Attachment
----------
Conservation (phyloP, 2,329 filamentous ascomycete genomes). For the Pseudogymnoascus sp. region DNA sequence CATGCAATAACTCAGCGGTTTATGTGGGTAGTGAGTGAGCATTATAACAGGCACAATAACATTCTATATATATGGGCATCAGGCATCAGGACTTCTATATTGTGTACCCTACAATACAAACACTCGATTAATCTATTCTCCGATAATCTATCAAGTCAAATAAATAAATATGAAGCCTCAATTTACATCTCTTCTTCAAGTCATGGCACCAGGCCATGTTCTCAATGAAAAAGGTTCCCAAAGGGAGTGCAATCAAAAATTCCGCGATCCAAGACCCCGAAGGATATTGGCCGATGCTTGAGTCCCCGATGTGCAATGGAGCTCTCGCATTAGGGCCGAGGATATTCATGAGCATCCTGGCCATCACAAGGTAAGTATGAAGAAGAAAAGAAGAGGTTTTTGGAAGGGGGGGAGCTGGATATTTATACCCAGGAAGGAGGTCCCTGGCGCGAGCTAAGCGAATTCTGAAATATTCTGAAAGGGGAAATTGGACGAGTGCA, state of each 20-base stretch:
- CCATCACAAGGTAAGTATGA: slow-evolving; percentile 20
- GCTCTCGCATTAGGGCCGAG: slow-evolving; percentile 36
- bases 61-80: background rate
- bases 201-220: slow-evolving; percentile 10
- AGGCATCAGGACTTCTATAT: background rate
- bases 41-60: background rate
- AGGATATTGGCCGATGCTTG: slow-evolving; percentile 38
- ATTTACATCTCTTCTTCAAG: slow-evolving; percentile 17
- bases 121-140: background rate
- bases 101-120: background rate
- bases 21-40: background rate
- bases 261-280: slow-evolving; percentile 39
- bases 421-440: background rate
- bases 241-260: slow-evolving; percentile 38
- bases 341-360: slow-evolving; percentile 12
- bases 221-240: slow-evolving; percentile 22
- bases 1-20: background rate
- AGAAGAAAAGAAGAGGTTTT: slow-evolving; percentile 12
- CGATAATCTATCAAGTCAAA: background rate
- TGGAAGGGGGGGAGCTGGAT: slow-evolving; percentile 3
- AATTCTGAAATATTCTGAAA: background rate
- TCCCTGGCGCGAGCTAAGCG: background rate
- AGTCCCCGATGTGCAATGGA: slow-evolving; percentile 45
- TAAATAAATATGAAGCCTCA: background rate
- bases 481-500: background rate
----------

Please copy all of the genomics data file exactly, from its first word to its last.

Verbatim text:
Conservation (phyloP, 2,329 filamentous ascomycete genomes). For the Pseudogymnoascus sp. region DNA sequence CATGCAATAACTCAGCGGTTTATGTGGGTAGTGAGTGAGCATTATAACAGGCACAATAACATTCTATATATATGGGCATCAGGCATCAGGACTTCTATATTGTGTACCCTACAATACAAACACTCGATTAATCTATTCTCCGATAATCTATCAAGTCAAATAAATAAATATGAAGCCTCAATTTACATCTCTTCTTCAAGTCATGGCACCAGGCCATGTTCTCAATGAAAAAGGTTCCCAAAGGGAGTGCAATCAAAAATTCCGCGATCCAAGACCCCGAAGGATATTGGCCGATGCTTGAGTCCCCGATGTGCAATGGAGCTCTCGCATTAGGGCCGAGGATATTCATGAGCATCCTGGCCATCACAAGGTAAGTATGAAGAAGAAAAGAAGAGGTTTTTGGAAGGGGGGGAGCTGGATATTTATACCCAGGAAGGAGGTCCCTGGCGCGAGCTAAGCGAATTCTGAAATATTCTGAAAGGGGAAATTGGACGAGTGCA, state of each 20-base stretch:
- CCATCACAAGGTAAGTATGA: slow-evolving; percentile 20
- GCTCTCGCATTAGGGCCGAG: slow-evolving; percentile 36
- bases 61-80: background rate
- bases 201-220: slow-evolving; percentile 10
- AGGCATCAGGACTTCTATAT: background rate
- bases 41-60: background rate
- AGGATATTGGCCGATGCTTG: slow-evolving; percentile 38
- ATTTACATCTCTTCTTCAAG: slow-evolving; percentile 17
- bases 121-140: background rate
- bases 101-120: background rate
- bases 21-40: background rate
- bases 261-280: slow-evolving; percentile 39
- bases 421-440: background rate
- bases 241-260: slow-evolving; percentile 38
- bases 341-360: slow-evolving; percentile 12
- bases 221-240: slow-evolving; percentile 22
- bases 1-20: background rate
- AGAAGAAAAGAAGAGGTTTT: slow-evolving; percentile 12
- CGATAATCTATCAAGTCAAA: background rate
- TGGAAGGGGGGGAGCTGGAT: slow-evolving; percentile 3
- AATTCTGAAATATTCTGAAA: background rate
- TCCCTGGCGCGAGCTAAGCG: background rate
- AGTCCCCGATGTGCAATGGA: slow-evolving; percentile 45
- TAAATAAATATGAAGCCTCA: background rate
- bases 481-500: background rate